Life's Mixtape

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It's a good thing it had been one early-on sucky spring. Snow? Really. Finding those mittens again after you put them away, believing this past laborious winter was finally over. Down jackets back out of the closet. But despite the necessary morning defrosting of my car windows in April, it has been fitting and at times even welcomed. You see, I am moving. Well, I moved, and the kids, dogs, furniture  and our extensive collection of extension cords all came with.

We went from a collective 6100-square-foot house (Yes, you read that right.) to half that. So in doing so, I had to weed out all the stuff. The stupid stuff like the metal stand that holds tacos upright. The sentimental stuff like the boys' first attempts at clay figures (read "What is that?!"). The abundance of stuff like books and CDs. My priority was to whittle it down so that we would enter our smaller digs with only unpacked boxes filled with things that had made the cut.

Today's Spotify playlist owes it all to the humble mixtape of yesteryear. - WIKIMEDIA FOUNDATION
  • Wikimedia Foundation
  • Today's Spotify playlist owes it all to the humble mixtape of yesteryear.

The music collection. I didn't get rid of nearly the number of CDs I anticipated, though our entire album collection found a home with a dear family friend. However as I went through the CD titles, I could connect a song or an entire playlist to a person, phase, moment, or lengthy period in our lives. Some joyful, others not, and perhaps stagnant. Maybe life seemed at a standstill at a time when Blues Traveler played in the background for you too. As I placed the soundtrack from the movie High Fidelity in a packing box, it got me thinking. Well, the movie's star, John Cusack, actually got me thinking. In this movie, Cusack's character did two trademark things: He made continuous lists of the top-five things (Top 5 Dream Jobs, Top 5 Songs to Make Love To, Top 5 Songs About Death, etc.) and was a master of creating mixtapes. Remember those? They were compilations of songs using, as Cusack said, someone else's poetry to express how you feel.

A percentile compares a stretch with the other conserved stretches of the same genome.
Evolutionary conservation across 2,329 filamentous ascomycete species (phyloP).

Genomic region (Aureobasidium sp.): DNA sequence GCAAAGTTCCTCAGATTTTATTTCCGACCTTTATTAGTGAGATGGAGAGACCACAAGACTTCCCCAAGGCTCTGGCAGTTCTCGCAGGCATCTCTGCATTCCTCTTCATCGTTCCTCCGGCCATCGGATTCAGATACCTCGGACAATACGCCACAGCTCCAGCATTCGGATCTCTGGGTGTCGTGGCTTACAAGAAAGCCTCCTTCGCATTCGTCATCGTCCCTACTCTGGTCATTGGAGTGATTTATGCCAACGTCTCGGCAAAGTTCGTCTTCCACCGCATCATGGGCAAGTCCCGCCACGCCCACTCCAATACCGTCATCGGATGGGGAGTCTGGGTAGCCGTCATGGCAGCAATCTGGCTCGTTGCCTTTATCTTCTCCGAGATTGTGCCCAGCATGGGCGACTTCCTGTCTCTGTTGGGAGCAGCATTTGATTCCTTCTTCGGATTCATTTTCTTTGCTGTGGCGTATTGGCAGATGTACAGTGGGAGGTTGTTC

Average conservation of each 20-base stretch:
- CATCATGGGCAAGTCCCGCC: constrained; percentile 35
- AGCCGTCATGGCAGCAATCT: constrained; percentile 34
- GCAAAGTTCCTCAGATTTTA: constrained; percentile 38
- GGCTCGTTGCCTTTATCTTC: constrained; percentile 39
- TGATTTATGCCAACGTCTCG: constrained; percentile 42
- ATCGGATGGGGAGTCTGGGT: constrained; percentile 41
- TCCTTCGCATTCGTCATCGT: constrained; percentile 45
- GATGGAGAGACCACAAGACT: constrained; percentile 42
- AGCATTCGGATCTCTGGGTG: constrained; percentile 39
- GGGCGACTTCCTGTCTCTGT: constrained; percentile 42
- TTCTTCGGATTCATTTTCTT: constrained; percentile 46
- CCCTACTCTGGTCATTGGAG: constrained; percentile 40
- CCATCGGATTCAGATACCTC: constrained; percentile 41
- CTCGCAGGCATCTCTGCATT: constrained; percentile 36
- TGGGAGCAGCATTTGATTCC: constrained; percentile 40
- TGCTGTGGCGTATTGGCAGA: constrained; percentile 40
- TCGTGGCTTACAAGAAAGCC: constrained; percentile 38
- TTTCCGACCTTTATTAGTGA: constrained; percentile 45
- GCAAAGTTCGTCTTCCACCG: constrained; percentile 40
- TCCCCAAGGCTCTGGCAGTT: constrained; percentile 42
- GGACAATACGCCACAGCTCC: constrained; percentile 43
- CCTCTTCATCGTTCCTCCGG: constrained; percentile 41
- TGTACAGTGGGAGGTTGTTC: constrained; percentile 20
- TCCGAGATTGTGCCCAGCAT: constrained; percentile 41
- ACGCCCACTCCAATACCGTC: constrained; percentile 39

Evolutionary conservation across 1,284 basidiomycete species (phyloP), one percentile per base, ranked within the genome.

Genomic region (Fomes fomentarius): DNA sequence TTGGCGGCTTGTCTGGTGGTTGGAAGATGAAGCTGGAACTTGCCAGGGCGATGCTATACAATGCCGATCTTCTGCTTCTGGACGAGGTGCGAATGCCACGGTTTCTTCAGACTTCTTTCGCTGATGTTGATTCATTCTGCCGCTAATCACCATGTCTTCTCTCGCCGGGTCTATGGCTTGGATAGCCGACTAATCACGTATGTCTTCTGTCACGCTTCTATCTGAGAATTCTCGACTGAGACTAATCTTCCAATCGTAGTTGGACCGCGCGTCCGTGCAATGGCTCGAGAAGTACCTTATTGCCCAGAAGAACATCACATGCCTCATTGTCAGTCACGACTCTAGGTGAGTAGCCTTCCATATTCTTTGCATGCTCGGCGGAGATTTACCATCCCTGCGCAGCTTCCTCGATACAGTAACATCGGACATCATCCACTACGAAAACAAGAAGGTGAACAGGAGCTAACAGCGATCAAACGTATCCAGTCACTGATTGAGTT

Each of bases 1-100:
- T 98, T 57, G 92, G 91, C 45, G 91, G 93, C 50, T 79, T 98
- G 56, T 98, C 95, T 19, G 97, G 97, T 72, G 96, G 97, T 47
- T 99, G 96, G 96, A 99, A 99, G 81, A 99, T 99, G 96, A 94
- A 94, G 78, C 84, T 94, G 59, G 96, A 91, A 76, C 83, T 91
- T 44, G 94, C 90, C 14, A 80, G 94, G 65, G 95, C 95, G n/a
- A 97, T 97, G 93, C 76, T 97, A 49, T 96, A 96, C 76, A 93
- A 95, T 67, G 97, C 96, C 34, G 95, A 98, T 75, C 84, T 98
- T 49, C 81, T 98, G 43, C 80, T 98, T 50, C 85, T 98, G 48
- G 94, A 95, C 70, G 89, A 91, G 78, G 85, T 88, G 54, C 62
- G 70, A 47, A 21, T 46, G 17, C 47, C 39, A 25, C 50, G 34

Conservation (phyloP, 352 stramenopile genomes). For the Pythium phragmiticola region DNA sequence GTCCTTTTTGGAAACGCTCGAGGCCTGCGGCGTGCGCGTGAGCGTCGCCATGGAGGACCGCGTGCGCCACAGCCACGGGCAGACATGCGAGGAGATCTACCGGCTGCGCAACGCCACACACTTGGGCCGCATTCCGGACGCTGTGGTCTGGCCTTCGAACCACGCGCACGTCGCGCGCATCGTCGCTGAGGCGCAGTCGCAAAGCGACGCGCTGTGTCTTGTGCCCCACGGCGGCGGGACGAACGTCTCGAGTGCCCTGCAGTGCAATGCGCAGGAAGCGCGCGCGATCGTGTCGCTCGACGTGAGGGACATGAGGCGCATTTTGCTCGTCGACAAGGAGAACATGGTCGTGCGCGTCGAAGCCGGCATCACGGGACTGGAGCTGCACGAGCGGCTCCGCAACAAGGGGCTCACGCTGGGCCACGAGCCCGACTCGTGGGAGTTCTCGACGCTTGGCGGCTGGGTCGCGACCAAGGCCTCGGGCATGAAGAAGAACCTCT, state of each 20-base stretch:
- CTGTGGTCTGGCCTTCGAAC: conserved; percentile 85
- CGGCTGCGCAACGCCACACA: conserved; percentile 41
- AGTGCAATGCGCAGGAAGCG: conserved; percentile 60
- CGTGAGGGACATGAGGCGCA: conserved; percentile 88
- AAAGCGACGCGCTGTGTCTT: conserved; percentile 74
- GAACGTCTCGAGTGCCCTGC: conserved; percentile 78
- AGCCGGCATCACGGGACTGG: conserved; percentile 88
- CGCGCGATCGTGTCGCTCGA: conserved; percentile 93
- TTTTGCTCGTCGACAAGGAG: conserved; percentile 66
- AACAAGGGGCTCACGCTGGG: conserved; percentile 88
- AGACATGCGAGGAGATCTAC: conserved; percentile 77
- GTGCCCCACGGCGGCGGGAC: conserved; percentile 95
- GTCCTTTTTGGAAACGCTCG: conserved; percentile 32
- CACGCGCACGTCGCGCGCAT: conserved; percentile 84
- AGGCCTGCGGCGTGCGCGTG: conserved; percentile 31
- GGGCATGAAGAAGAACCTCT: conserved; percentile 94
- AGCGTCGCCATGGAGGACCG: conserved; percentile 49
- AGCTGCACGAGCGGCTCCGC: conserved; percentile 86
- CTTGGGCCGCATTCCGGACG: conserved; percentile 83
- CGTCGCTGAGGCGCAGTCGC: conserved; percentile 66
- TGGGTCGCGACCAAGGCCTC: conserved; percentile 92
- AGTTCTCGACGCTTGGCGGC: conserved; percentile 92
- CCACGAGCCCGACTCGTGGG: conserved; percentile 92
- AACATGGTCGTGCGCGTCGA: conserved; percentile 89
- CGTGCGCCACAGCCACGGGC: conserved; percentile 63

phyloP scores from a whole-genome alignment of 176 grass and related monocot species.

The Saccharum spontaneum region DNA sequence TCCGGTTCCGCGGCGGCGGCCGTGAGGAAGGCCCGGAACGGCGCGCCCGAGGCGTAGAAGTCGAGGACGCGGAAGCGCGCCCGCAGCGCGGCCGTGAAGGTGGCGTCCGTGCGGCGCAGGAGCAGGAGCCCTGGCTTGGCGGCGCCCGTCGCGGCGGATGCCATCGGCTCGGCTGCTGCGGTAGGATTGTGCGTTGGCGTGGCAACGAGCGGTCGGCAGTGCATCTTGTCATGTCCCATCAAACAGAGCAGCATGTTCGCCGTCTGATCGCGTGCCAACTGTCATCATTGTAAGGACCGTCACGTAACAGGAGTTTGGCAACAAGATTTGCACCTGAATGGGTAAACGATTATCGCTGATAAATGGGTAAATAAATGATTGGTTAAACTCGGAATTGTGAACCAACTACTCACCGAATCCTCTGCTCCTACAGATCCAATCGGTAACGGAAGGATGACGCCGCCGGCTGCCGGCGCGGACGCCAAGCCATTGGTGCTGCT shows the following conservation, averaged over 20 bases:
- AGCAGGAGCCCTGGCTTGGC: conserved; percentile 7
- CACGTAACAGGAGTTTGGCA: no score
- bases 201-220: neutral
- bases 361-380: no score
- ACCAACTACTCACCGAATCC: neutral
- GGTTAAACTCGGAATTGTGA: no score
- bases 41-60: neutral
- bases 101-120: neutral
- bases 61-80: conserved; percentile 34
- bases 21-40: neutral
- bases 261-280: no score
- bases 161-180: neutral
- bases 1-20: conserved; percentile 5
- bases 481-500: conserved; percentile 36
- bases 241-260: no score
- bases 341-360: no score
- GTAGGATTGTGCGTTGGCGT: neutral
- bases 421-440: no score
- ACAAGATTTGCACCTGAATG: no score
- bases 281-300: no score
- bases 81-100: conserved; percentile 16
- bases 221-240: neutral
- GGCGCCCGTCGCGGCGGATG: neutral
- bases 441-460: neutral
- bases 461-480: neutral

If someone were to ask me to make a tape to be released May 2014, I would begin with one of the first hit singles that I can remember learning the words to. I sang the lyrics to "Fifty Ways to Leave Your Lover" (Paul Simon) to my oldest sister. Comical really that this little girl was listing the ways to ditch her lover, but my sister was genuinely impressed. That sent a message to me that no matter your age, you could be a fan of a song, sharing the same passion for it as your sibling who was fourteen years your senior.

The Beatles, The Steve Miller Band's "Jungle Love," Michael Jackson's Off The Wall defined my lazy summers, my elementary school days. In high school, I would strut with my posse into the cafeteria to the tunes of 99 Luftballoons and White Horse, listening to the Violent Femmes during after school hours. I discovered The Talking Heads over a weekend trip to I.U., visiting my sister who was a blonde bombshell dating a popular Fiji guy. Then when I became the university coed, trying to enter through the hallowed doors of Hooligan's with my fake I.D., "Push It" pounded all the way to Kirkwood Avenue. Later during my 20s and my early years of work as an adult, I discovered Neil Finn and then jazz. Billie Holiday, Ella Fitzgerald and Nina Simone became my Sirens and serenaded down the aisle into marriage and children. A brief break with kid-friendly songs and then a reawakening to the joys of exploring different artists after seeing Vampire Weekend appear on Saturday Night Live.

I haven't looked back since, and so the compilation tape is just too big to "compile." I have provided a sampling of some of the songs I have listed plus a few others. Really though I couldn't boil it down to a Cusack top-five list. Music, like our lives, are just too varied and wide and full. And every day I add to or modify that list. All I know is it has been the best background music to a life that keeps on playing out.

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